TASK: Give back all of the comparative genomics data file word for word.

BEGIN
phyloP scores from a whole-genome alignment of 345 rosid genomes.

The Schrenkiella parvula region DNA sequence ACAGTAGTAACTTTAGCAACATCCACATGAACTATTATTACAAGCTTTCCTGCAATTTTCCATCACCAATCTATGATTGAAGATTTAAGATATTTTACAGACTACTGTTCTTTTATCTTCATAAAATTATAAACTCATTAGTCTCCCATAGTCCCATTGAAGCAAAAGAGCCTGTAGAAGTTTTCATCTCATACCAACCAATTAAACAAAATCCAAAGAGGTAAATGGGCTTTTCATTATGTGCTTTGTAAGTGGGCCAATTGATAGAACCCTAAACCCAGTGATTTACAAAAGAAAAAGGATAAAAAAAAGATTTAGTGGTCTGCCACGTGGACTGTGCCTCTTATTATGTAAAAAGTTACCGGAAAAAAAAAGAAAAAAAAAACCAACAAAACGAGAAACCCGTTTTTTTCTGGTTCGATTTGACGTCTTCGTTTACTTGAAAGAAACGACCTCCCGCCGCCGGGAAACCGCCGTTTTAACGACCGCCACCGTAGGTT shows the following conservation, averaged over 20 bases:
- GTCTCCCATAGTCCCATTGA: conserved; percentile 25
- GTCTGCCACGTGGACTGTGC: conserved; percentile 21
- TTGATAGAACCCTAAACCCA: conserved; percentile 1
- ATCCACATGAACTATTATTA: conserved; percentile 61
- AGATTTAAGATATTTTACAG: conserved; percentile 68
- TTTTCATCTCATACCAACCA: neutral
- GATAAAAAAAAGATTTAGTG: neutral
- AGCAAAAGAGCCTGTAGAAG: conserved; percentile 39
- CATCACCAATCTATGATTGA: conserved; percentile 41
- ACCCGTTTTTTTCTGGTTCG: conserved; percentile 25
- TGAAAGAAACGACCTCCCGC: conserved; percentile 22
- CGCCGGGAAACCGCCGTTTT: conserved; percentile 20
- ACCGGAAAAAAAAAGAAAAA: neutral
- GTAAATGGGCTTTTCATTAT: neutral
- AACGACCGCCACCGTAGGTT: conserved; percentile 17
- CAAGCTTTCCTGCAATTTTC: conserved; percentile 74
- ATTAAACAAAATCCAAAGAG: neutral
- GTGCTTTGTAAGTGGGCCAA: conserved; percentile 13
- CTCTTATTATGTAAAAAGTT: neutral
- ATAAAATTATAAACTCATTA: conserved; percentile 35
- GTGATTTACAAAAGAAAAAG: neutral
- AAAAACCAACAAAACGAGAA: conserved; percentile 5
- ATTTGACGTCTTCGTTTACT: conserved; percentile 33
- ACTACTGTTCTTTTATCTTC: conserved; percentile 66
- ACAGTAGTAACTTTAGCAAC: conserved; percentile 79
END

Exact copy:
phyloP scores from a whole-genome alignment of 345 rosid genomes.

The Schrenkiella parvula region DNA sequence ACAGTAGTAACTTTAGCAACATCCACATGAACTATTATTACAAGCTTTCCTGCAATTTTCCATCACCAATCTATGATTGAAGATTTAAGATATTTTACAGACTACTGTTCTTTTATCTTCATAAAATTATAAACTCATTAGTCTCCCATAGTCCCATTGAAGCAAAAGAGCCTGTAGAAGTTTTCATCTCATACCAACCAATTAAACAAAATCCAAAGAGGTAAATGGGCTTTTCATTATGTGCTTTGTAAGTGGGCCAATTGATAGAACCCTAAACCCAGTGATTTACAAAAGAAAAAGGATAAAAAAAAGATTTAGTGGTCTGCCACGTGGACTGTGCCTCTTATTATGTAAAAAGTTACCGGAAAAAAAAAGAAAAAAAAAACCAACAAAACGAGAAACCCGTTTTTTTCTGGTTCGATTTGACGTCTTCGTTTACTTGAAAGAAACGACCTCCCGCCGCCGGGAAACCGCCGTTTTAACGACCGCCACCGTAGGTT shows the following conservation, averaged over 20 bases:
- GTCTCCCATAGTCCCATTGA: conserved; percentile 25
- GTCTGCCACGTGGACTGTGC: conserved; percentile 21
- TTGATAGAACCCTAAACCCA: conserved; percentile 1
- ATCCACATGAACTATTATTA: conserved; percentile 61
- AGATTTAAGATATTTTACAG: conserved; percentile 68
- TTTTCATCTCATACCAACCA: neutral
- GATAAAAAAAAGATTTAGTG: neutral
- AGCAAAAGAGCCTGTAGAAG: conserved; percentile 39
- CATCACCAATCTATGATTGA: conserved; percentile 41
- ACCCGTTTTTTTCTGGTTCG: conserved; percentile 25
- TGAAAGAAACGACCTCCCGC: conserved; percentile 22
- CGCCGGGAAACCGCCGTTTT: conserved; percentile 20
- ACCGGAAAAAAAAAGAAAAA: neutral
- GTAAATGGGCTTTTCATTAT: neutral
- AACGACCGCCACCGTAGGTT: conserved; percentile 17
- CAAGCTTTCCTGCAATTTTC: conserved; percentile 74
- ATTAAACAAAATCCAAAGAG: neutral
- GTGCTTTGTAAGTGGGCCAA: conserved; percentile 13
- CTCTTATTATGTAAAAAGTT: neutral
- ATAAAATTATAAACTCATTA: conserved; percentile 35
- GTGATTTACAAAAGAAAAAG: neutral
- AAAAACCAACAAAACGAGAA: conserved; percentile 5
- ATTTGACGTCTTCGTTTACT: conserved; percentile 33
- ACTACTGTTCTTTTATCTTC: conserved; percentile 66
- ACAGTAGTAACTTTAGCAAC: conserved; percentile 79